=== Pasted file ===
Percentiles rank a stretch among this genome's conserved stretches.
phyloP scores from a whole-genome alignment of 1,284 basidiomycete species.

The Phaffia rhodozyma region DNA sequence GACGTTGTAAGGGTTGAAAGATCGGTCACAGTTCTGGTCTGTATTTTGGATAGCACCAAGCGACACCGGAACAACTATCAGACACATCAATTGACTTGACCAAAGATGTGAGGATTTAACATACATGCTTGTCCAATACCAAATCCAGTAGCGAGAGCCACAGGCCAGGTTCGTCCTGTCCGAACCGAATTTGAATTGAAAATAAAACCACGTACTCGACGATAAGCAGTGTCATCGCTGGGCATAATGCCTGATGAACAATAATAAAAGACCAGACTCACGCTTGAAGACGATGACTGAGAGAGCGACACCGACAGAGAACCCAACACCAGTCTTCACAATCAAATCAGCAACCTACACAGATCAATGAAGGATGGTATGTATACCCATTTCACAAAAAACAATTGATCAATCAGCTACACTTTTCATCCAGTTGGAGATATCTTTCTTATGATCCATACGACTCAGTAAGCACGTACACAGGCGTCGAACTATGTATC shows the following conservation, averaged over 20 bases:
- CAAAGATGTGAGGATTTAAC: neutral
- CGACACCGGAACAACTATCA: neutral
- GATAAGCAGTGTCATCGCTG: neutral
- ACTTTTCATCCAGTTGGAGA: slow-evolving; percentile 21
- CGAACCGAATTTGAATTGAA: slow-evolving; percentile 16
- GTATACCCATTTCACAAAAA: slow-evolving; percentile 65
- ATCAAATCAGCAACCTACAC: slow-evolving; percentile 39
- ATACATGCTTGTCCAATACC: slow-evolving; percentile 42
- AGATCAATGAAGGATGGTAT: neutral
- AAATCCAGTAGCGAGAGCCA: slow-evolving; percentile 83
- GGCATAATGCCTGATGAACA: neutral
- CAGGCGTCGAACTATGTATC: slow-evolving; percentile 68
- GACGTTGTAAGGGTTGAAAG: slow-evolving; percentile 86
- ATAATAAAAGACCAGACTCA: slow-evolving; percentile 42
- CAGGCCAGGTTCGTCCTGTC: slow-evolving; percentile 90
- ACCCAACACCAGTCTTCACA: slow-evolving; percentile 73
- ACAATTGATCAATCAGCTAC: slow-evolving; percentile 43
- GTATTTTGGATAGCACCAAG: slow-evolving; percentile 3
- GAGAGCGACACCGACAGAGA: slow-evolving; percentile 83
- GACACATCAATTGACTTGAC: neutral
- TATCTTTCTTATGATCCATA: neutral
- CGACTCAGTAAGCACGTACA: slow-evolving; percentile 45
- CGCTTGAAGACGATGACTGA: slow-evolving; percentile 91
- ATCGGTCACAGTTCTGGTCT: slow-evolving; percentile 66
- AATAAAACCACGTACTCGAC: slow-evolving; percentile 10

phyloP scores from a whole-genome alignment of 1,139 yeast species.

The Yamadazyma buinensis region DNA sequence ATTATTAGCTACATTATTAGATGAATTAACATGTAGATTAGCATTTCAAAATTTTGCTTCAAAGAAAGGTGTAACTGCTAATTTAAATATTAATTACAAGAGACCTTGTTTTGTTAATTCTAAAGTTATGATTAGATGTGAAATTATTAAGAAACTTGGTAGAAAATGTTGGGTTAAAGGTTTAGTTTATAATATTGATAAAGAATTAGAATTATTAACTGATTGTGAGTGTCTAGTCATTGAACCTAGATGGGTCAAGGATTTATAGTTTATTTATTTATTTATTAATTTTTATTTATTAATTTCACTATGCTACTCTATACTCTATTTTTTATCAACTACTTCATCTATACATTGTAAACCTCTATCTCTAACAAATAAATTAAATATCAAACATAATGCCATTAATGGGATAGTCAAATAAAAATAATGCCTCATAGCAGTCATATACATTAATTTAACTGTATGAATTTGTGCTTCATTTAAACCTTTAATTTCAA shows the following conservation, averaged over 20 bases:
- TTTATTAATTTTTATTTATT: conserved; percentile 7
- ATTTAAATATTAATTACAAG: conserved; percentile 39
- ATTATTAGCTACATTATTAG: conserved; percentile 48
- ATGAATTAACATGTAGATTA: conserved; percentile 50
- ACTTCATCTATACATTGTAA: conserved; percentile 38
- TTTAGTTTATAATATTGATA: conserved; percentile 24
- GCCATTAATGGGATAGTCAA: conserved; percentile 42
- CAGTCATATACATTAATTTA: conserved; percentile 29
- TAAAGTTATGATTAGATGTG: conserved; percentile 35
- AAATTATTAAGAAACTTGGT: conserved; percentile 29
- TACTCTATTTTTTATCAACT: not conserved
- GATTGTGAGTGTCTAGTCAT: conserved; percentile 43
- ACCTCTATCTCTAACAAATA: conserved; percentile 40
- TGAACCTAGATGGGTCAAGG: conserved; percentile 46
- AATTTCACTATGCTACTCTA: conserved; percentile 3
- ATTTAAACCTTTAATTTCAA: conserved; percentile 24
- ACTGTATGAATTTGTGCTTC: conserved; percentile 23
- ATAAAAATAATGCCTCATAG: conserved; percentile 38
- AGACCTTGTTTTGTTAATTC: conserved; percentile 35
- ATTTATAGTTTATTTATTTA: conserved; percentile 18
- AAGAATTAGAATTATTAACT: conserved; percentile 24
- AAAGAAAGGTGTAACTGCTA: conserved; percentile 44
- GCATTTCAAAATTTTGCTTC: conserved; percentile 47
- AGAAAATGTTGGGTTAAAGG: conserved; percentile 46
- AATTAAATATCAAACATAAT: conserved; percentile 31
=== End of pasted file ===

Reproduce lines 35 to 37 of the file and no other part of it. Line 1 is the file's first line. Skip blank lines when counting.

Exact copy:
- ACTTCATCTATACATTGTAA: conserved; percentile 38
- TTTAGTTTATAATATTGATA: conserved; percentile 24
- GCCATTAATGGGATAGTCAA: conserved; percentile 42